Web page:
6 Relationship Warning Signs Couples Should Never Ignore

When it comes to our significant other we often want to explain away or even deny uneasy feelings, but these relationship Warning Signs should never be ignored. Sometimes we get so wrapped up in the excitement of something new, we lose sight of what’s best and healthy for our lives. This can mean overdoing it with an exercise regimen or diet, it can mean missing important details about a new job; and it can most certainly relate to our relationships.
Relationships can make us want to explain away or even deny uneasy feelings, but these red flags should never be ignored.


The problem: A neglected partner

Surprisingly, only one-third of relationships break up because of cheating, studies show. But people don’t cheat if they’re happy, according to matchmaker Flicker. It’s another case of one or more partners not nurturing the relationship and leaving the other feeling neglected, she says, using celebrities Blake Shelton and Miranda Lambert as an example.

“With Blake and Miranda, he’s saying she cheated and she’s saying he cheated — it doesn’t matter. They were never around!” Flicker says. “For 30 days out of the month, they didn’t even see each other. The relationship came apart because they didn’t spend any time together. They didn’t compromise.”

The solution: Flicker says a couple can come back after cheating if they get to the core of their problem and talk about it. The partner who’s feeling neglected needs to say so, and the other partner needs to step up.

Your partner doesn’t say “I’m sorry.”

While this may not seem like as big a deal as the previous red flags, the inability to say “I’m sorry” to a partner can have far-reaching repercussions. If your partner refuses to apologize when he or she has done something wrong, this is a red flag for a perception of inequality in the relationship. This inequality can be interpreted two ways, however; your task will be to uncover the ‘why’ before you can address the issue.

In the first scenario, an inability to say “I’m sorry” can be a way for your partner to project dominance or superiority in the relationship. When faced with a problem, you partner will unload responsibility to any one other than him or herself. They’ll talk around the issue instead of addressing it in a direct manner.

In the second scenario, I speak from experience; there are times when an apology has deep, nasty roots of inadequacy. Apologies are an admission of guilt, which is essentially saying, “I’m not perfect.” None of us are perfect, it’s true, but to expose yourself in such a way with the one you love leaves you vulnerable to criticism or rejection.

Not offering support when it matters

The problem: Loss of trust

“It’s a biggie,” Saltz said, adding that a loss of trust isn’t always the result of a dramatic betrayal. Often, it’s a matter of little things adding up.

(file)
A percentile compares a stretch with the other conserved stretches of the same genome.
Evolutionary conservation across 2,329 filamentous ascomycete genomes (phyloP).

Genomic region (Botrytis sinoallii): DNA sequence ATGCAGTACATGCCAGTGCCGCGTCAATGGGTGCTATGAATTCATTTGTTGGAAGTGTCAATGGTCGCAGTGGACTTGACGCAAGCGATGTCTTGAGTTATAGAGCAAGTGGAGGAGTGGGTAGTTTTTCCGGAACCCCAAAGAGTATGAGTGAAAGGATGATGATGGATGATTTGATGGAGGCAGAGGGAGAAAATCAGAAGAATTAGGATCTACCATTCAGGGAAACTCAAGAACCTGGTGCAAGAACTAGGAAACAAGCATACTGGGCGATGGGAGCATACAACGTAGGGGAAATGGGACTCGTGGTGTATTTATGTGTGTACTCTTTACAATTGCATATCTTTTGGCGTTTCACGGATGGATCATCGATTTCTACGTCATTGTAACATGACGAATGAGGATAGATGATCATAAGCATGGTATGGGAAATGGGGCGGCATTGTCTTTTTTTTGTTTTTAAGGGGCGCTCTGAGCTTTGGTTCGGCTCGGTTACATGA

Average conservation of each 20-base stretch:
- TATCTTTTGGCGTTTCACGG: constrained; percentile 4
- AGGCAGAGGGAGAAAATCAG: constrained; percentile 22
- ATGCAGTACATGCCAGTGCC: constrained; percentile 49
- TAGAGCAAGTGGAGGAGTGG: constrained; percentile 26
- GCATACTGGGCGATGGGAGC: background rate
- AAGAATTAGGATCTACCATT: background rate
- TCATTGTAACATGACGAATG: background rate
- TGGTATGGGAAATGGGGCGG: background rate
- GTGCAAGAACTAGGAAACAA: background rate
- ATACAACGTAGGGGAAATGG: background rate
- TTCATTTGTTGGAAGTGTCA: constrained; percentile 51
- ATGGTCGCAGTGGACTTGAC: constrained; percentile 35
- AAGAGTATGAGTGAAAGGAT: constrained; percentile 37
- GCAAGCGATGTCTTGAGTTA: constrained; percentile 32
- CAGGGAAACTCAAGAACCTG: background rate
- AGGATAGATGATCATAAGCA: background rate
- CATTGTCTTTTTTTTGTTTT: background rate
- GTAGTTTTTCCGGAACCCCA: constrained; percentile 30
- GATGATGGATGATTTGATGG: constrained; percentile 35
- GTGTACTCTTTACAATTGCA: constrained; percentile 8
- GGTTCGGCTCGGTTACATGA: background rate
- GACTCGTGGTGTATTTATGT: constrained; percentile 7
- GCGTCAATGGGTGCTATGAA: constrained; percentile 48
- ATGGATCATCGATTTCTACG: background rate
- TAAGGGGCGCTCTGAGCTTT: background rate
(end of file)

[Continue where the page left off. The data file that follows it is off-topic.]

Saltz gives the example of a husband sharing about a bad episode at work and his wife responding that he was the one at fault.

“It’s lack of support in a vulnerable moment,” Saltz said. “And the repetition of that kind of thing; you start to feel like, ‘I just can’t bare my soul to my partner,’ and that can be difficult to recover from.”

The solution: According to Saltz, couples need to recognize what’s happening and learn how to talk about it. Seeking help from a therapist is a good idea, however, couples often come to her too late.

“It’s not that they can’t be fixed, but by the time couples reach this point, often no one wants to,” she said.

Chronic nitpicking and criticism

The problem: Underlying disdain

When partners let negative feelings take over, they begin to see each other through a disdainful lens, said Dr. Gail Saltz, a New York City psychiatrist and TODAY contributor. When she hears her patients criticize even the simplest things about one another — such as how one partner chews his food — she knows they’ve let disdain get out of hand, and that, she says, “is a hard thought train to reverse.”

The solution: “One of the first things I do is to really discuss what brought them together in the first place, and get them to focus on that,” said Saltz. “The question is, are you able to dig out and resurrect what you liked that outweighed what you didn’t like? When you see your partner, do you see the positives outweighing the negatives?”

Excessively busy lives that keep couples apart

The problem: A neglected relationship

“Once people start going on their own way and getting busy and they stop making a point to spend time with one another one-on-one, their relationship starts to go sour,” said Flicker, (matchmaker) who compares a relationship to a dance that one person can’t do alone. People become so immersed in their careers and so used to spending time alone, she says, “they forget how to be a couple.

The solution: Make time for one another. Talk to each other. Do activities together. Here, the matchmaker follows her own advice.

Your partner is quick to become angry, yell or throw things.

Everyone gets angry sometimes, it’s the frequency and severity of your partner’s reactions that should act as a guide for your concerns. Expressing anger, even by yelling, can release tension, frustration and pain—if done in a safe manner; but it should not be used as a method of control in any situation. Using anger to instill fear in another is unacceptable behavior in any relationship.